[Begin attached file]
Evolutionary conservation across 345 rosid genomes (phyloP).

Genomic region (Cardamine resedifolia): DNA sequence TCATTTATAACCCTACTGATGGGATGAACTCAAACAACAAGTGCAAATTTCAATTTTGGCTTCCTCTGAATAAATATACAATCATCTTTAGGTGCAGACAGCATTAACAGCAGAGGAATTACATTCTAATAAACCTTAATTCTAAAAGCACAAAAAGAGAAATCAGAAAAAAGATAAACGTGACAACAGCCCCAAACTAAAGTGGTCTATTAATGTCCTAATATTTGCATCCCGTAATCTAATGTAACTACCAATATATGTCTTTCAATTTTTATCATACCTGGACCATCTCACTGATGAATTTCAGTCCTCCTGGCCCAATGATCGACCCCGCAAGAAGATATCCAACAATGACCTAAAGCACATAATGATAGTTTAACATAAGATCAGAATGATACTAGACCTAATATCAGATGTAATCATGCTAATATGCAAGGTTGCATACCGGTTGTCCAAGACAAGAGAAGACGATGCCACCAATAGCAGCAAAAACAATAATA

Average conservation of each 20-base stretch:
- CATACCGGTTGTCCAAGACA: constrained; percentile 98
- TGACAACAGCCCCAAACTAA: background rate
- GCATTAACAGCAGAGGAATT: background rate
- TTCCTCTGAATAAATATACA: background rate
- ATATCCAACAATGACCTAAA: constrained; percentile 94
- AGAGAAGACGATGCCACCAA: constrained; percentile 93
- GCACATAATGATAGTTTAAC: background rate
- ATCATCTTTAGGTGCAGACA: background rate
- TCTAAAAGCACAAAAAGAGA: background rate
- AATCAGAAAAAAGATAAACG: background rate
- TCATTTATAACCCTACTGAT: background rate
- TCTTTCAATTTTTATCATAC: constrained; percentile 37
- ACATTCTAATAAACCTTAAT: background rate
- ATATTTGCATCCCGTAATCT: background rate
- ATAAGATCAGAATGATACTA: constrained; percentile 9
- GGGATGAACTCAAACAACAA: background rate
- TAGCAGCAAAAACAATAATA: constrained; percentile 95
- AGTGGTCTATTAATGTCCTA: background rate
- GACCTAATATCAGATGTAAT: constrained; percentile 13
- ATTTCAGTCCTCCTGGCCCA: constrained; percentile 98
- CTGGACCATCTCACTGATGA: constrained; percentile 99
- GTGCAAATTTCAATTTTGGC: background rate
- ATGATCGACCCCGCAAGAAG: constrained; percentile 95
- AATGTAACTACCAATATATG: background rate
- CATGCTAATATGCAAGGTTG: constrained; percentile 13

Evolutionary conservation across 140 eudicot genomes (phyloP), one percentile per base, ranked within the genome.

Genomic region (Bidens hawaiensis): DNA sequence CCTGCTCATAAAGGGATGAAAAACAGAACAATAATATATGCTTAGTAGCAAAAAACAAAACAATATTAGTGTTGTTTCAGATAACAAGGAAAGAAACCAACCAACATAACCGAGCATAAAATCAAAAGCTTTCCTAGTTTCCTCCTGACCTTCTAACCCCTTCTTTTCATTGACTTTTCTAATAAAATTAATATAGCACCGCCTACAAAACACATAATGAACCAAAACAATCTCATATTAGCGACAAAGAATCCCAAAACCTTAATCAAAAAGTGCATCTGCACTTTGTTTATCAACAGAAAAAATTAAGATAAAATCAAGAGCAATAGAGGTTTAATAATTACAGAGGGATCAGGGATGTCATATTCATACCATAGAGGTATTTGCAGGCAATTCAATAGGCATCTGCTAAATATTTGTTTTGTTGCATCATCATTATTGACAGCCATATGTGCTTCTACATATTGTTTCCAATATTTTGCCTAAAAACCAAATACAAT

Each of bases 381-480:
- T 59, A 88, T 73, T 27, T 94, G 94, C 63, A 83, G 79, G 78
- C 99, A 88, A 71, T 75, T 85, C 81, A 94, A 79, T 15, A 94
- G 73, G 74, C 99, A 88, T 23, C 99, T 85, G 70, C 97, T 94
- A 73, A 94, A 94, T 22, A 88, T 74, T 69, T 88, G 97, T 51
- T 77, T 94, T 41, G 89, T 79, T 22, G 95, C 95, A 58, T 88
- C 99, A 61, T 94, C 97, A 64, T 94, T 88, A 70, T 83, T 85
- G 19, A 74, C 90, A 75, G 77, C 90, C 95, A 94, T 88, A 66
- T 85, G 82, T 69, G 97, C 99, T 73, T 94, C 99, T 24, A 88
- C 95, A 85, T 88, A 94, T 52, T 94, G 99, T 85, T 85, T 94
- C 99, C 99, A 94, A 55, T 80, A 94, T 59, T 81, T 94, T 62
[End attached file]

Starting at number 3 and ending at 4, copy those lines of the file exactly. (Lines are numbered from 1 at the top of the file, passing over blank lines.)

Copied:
Average conservation of each 20-base stretch:
- CATACCGGTTGTCCAAGACA: constrained; percentile 98